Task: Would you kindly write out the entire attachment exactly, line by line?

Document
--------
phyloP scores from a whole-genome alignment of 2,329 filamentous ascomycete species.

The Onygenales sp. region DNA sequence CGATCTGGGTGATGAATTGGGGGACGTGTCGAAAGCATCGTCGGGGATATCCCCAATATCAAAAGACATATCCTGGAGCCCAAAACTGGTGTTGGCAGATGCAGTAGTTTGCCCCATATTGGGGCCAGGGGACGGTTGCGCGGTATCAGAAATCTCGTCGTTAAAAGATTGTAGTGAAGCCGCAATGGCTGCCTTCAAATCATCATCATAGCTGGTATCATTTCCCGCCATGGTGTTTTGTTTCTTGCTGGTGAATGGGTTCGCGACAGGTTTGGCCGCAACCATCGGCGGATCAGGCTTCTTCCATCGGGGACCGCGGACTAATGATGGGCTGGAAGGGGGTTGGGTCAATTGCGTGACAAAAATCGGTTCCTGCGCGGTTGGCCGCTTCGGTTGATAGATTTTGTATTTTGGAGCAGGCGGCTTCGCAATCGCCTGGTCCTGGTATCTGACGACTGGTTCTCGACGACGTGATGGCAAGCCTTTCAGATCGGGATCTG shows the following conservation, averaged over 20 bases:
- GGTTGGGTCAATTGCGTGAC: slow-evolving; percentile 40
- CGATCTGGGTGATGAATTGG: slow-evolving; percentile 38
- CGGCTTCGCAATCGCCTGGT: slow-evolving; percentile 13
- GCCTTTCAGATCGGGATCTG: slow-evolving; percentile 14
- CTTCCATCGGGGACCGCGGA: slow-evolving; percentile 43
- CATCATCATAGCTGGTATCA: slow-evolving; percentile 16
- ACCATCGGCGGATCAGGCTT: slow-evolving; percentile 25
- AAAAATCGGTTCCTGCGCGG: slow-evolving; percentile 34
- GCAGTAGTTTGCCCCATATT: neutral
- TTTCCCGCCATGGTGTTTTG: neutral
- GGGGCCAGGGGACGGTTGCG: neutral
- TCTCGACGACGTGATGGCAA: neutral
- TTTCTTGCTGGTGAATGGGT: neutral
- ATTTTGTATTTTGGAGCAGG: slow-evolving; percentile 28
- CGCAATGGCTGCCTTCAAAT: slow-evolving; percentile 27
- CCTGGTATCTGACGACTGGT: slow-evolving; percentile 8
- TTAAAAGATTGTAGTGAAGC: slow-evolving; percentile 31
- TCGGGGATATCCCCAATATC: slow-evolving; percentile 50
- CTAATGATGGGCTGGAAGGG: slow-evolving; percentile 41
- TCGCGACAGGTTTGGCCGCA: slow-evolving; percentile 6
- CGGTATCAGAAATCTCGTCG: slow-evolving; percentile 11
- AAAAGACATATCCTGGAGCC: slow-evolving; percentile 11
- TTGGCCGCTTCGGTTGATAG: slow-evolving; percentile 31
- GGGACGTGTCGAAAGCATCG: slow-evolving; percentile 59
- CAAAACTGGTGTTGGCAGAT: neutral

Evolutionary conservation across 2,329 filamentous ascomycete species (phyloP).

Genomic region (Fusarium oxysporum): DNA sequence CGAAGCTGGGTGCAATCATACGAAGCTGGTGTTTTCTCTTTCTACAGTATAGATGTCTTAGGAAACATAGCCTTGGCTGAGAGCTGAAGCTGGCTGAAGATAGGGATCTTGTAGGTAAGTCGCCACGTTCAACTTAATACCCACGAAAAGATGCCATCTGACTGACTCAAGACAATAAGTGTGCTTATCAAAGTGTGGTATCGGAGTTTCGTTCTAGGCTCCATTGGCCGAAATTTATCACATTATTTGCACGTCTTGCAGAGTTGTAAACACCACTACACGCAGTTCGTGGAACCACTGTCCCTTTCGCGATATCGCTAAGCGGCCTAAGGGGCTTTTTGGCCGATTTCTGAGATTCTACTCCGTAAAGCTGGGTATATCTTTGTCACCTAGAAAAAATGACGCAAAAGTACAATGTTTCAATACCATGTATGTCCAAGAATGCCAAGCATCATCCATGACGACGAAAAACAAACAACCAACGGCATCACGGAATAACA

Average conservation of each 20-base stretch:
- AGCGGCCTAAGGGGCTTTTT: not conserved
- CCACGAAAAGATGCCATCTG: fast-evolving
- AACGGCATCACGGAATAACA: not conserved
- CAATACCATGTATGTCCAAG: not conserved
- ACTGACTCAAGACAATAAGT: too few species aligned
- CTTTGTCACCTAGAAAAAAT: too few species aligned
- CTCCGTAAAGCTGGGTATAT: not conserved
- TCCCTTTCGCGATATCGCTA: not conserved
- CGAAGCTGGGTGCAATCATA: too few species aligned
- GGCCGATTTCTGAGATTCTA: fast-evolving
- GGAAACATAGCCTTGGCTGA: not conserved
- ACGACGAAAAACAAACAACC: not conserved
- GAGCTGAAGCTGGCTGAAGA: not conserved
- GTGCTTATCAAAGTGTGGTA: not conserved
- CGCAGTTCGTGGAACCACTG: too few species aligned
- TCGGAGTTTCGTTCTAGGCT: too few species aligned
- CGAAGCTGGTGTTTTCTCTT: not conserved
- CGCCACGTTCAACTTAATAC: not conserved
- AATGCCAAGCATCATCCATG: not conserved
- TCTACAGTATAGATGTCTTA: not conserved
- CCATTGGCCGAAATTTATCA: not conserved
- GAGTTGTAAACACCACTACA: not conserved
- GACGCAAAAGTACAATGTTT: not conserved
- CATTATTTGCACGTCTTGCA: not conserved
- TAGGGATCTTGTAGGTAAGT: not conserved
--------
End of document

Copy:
phyloP scores from a whole-genome alignment of 2,329 filamentous ascomycete species.

The Onygenales sp. region DNA sequence CGATCTGGGTGATGAATTGGGGGACGTGTCGAAAGCATCGTCGGGGATATCCCCAATATCAAAAGACATATCCTGGAGCCCAAAACTGGTGTTGGCAGATGCAGTAGTTTGCCCCATATTGGGGCCAGGGGACGGTTGCGCGGTATCAGAAATCTCGTCGTTAAAAGATTGTAGTGAAGCCGCAATGGCTGCCTTCAAATCATCATCATAGCTGGTATCATTTCCCGCCATGGTGTTTTGTTTCTTGCTGGTGAATGGGTTCGCGACAGGTTTGGCCGCAACCATCGGCGGATCAGGCTTCTTCCATCGGGGACCGCGGACTAATGATGGGCTGGAAGGGGGTTGGGTCAATTGCGTGACAAAAATCGGTTCCTGCGCGGTTGGCCGCTTCGGTTGATAGATTTTGTATTTTGGAGCAGGCGGCTTCGCAATCGCCTGGTCCTGGTATCTGACGACTGGTTCTCGACGACGTGATGGCAAGCCTTTCAGATCGGGATCTG shows the following conservation, averaged over 20 bases:
- GGTTGGGTCAATTGCGTGAC: slow-evolving; percentile 40
- CGATCTGGGTGATGAATTGG: slow-evolving; percentile 38
- CGGCTTCGCAATCGCCTGGT: slow-evolving; percentile 13
- GCCTTTCAGATCGGGATCTG: slow-evolving; percentile 14
- CTTCCATCGGGGACCGCGGA: slow-evolving; percentile 43
- CATCATCATAGCTGGTATCA: slow-evolving; percentile 16
- ACCATCGGCGGATCAGGCTT: slow-evolving; percentile 25
- AAAAATCGGTTCCTGCGCGG: slow-evolving; percentile 34
- GCAGTAGTTTGCCCCATATT: neutral
- TTTCCCGCCATGGTGTTTTG: neutral
- GGGGCCAGGGGACGGTTGCG: neutral
- TCTCGACGACGTGATGGCAA: neutral
- TTTCTTGCTGGTGAATGGGT: neutral
- ATTTTGTATTTTGGAGCAGG: slow-evolving; percentile 28
- CGCAATGGCTGCCTTCAAAT: slow-evolving; percentile 27
- CCTGGTATCTGACGACTGGT: slow-evolving; percentile 8
- TTAAAAGATTGTAGTGAAGC: slow-evolving; percentile 31
- TCGGGGATATCCCCAATATC: slow-evolving; percentile 50
- CTAATGATGGGCTGGAAGGG: slow-evolving; percentile 41
- TCGCGACAGGTTTGGCCGCA: slow-evolving; percentile 6
- CGGTATCAGAAATCTCGTCG: slow-evolving; percentile 11
- AAAAGACATATCCTGGAGCC: slow-evolving; percentile 11
- TTGGCCGCTTCGGTTGATAG: slow-evolving; percentile 31
- GGGACGTGTCGAAAGCATCG: slow-evolving; percentile 59
- CAAAACTGGTGTTGGCAGAT: neutral

Evolutionary conservation across 2,329 filamentous ascomycete species (phyloP).

Genomic region (Fusarium oxysporum): DNA sequence CGAAGCTGGGTGCAATCATACGAAGCTGGTGTTTTCTCTTTCTACAGTATAGATGTCTTAGGAAACATAGCCTTGGCTGAGAGCTGAAGCTGGCTGAAGATAGGGATCTTGTAGGTAAGTCGCCACGTTCAACTTAATACCCACGAAAAGATGCCATCTGACTGACTCAAGACAATAAGTGTGCTTATCAAAGTGTGGTATCGGAGTTTCGTTCTAGGCTCCATTGGCCGAAATTTATCACATTATTTGCACGTCTTGCAGAGTTGTAAACACCACTACACGCAGTTCGTGGAACCACTGTCCCTTTCGCGATATCGCTAAGCGGCCTAAGGGGCTTTTTGGCCGATTTCTGAGATTCTACTCCGTAAAGCTGGGTATATCTTTGTCACCTAGAAAAAATGACGCAAAAGTACAATGTTTCAATACCATGTATGTCCAAGAATGCCAAGCATCATCCATGACGACGAAAAACAAACAACCAACGGCATCACGGAATAACA

Average conservation of each 20-base stretch:
- AGCGGCCTAAGGGGCTTTTT: not conserved
- CCACGAAAAGATGCCATCTG: fast-evolving
- AACGGCATCACGGAATAACA: not conserved
- CAATACCATGTATGTCCAAG: not conserved
- ACTGACTCAAGACAATAAGT: too few species aligned
- CTTTGTCACCTAGAAAAAAT: too few species aligned
- CTCCGTAAAGCTGGGTATAT: not conserved
- TCCCTTTCGCGATATCGCTA: not conserved
- CGAAGCTGGGTGCAATCATA: too few species aligned
- GGCCGATTTCTGAGATTCTA: fast-evolving
- GGAAACATAGCCTTGGCTGA: not conserved
- ACGACGAAAAACAAACAACC: not conserved
- GAGCTGAAGCTGGCTGAAGA: not conserved
- GTGCTTATCAAAGTGTGGTA: not conserved
- CGCAGTTCGTGGAACCACTG: too few species aligned
- TCGGAGTTTCGTTCTAGGCT: too few species aligned
- CGAAGCTGGTGTTTTCTCTT: not conserved
- CGCCACGTTCAACTTAATAC: not conserved
- AATGCCAAGCATCATCCATG: not conserved
- TCTACAGTATAGATGTCTTA: not conserved
- CCATTGGCCGAAATTTATCA: not conserved
- GAGTTGTAAACACCACTACA: not conserved
- GACGCAAAAGTACAATGTTT: not conserved
- CATTATTTGCACGTCTTGCA: not conserved
- TAGGGATCTTGTAGGTAAGT: not conserved